In 2016-17, just 5.5 per cent of Australians participated in golf. Further unpacked, 9.2 per cent of men play sport and just 1.9 per cent of women – proof that the sport is not only declining, but also fails the diversity test.
This compares to 42 per cent of the population which take part in recreational walking, 14.9 per cent in jogging and running, 9.8 per cent in cycling and seven per cent in football and soccer.
Given the above, there can be no justification for a single golf club to occupy this land.
The club claims that 20,000 play golf at the course each year. This sounds on face value like an impressive number, but it would surely fade into insignificance compared to the number of people which would flock to this regionally-significant new open space.
Spurious claims against the parkland proposal
Despite the above, this council’s proposal is opposed by the golf club.
Some of the claims made in opposition to the proposal cannot be justified.
One of the claims that has been made is that, by reducing the golf course to nine holes, it would make the council unviable and therefore make the land “being alienated and targeted for sell-off in the future”.
I can’t comment on the viability argument, but the claim that the golf course would be sold-off to developers is without basis.
The remaining nine hole golf course would largely sit on Crown land managed by the council, which has been set aside for public recreation since at least 1911.
You cannot imagine under any circumstance which the government or the council would move to sell-off this land.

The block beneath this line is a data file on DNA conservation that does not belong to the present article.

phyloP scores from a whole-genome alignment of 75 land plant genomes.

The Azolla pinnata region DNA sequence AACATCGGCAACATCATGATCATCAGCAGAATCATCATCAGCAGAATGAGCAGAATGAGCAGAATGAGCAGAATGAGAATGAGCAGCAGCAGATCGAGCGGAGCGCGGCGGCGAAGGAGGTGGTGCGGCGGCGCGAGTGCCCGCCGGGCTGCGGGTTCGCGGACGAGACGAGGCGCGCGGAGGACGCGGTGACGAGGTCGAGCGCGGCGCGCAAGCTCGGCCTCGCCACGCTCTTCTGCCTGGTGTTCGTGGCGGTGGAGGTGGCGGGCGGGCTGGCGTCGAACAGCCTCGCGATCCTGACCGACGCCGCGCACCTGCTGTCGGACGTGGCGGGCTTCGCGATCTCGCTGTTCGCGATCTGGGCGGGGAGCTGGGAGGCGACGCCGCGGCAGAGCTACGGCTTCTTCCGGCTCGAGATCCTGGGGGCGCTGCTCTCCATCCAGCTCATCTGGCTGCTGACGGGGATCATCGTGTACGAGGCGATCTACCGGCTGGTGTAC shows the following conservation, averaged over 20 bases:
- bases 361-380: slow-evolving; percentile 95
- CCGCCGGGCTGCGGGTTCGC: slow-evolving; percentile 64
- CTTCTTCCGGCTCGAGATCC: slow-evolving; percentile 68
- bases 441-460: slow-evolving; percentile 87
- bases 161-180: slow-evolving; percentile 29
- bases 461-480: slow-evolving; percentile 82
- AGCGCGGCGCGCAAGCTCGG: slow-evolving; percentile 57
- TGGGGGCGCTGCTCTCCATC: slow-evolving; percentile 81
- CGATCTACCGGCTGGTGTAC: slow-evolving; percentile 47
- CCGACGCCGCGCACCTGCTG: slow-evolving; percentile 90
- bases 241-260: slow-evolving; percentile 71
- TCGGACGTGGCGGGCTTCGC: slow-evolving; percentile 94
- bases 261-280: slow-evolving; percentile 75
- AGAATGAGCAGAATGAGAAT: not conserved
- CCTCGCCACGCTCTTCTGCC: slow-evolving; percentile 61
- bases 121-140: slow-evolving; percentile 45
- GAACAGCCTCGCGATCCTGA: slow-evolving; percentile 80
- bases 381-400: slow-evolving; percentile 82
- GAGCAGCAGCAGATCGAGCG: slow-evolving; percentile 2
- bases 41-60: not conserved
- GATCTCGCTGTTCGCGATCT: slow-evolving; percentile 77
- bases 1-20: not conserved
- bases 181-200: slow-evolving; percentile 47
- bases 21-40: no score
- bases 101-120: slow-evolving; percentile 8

What’s more the community outrage would not allow it to happen.
The next claim is that “the course is heavily used by the local community as both active and passive recreation space. Golfers, dog walkers, pedestrians, runners and bio-diversity volunteers all share the space currently.”
The draft plan of management also puts this one to bed. It states that the feedback from the community, which was used to inform the draft plan, was that “the constant threat of being hit by a golf ball was significant” and scared people off entering the course.
Furthermore, there was uncertainty among the community as to whether the public were even allowed to access the lands.
A third argument is that the golf course provides facilities to the public, through its licensed club. This argument is de-bunked by the fact that the club will get to keep its clubhouse while additional community facilities, such as a community nursery and educational area, will be provided in the parklands area.
This area of Marrickville hasn’t always had an 18-hole golf course.
An original nine-hole golf course opened up in 1940. At that time, it sat alongside a foreshore park called Riverside Park, which from historic photographs looked to be a very pretty area with picnic areas and children’s play equipment.
It wasn’t until 1954 that the additional nine holes were opened and Riverside Park disappeared.
It’s time for the people of Marrickville and Dulwich Hill to re-claim half of Marrickville golf course to allow this important land to be used for the many, not the few.